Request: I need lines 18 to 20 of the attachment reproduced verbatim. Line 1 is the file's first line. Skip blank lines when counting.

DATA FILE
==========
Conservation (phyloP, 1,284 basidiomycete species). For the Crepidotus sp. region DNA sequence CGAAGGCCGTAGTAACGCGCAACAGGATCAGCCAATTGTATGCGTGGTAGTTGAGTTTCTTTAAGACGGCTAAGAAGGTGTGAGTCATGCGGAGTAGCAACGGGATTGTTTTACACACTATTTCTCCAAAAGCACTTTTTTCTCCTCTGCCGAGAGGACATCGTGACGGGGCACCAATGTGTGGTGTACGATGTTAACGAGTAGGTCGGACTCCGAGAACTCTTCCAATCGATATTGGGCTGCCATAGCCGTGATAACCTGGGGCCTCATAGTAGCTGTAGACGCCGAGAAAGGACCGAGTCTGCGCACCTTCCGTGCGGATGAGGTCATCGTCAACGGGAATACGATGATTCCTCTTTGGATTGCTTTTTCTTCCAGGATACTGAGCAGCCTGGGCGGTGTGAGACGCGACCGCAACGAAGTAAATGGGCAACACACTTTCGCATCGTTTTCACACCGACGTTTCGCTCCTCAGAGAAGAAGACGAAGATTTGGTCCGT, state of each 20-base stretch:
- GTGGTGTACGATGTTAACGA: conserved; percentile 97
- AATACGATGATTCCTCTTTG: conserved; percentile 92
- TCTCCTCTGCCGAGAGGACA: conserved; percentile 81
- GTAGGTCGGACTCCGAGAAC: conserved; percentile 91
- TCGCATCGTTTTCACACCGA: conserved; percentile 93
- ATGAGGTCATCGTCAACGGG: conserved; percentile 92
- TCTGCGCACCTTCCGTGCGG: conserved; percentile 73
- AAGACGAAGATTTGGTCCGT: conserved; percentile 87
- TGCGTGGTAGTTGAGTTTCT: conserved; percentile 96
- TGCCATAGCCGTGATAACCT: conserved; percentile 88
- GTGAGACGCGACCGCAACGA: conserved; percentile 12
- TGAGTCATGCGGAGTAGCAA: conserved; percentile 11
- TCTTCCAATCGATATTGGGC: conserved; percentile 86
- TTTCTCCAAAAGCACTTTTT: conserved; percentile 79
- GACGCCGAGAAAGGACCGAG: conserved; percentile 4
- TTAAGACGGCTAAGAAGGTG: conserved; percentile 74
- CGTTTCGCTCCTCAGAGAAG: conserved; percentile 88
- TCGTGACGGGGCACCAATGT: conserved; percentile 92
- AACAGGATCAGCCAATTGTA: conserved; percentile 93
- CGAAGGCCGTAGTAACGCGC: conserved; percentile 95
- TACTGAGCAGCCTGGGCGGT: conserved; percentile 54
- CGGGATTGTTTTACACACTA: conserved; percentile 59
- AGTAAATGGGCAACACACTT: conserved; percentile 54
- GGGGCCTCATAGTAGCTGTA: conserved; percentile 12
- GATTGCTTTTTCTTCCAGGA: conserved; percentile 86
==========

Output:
- CGTTTCGCTCCTCAGAGAAG: conserved; percentile 88
- TCGTGACGGGGCACCAATGT: conserved; percentile 92
- AACAGGATCAGCCAATTGTA: conserved; percentile 93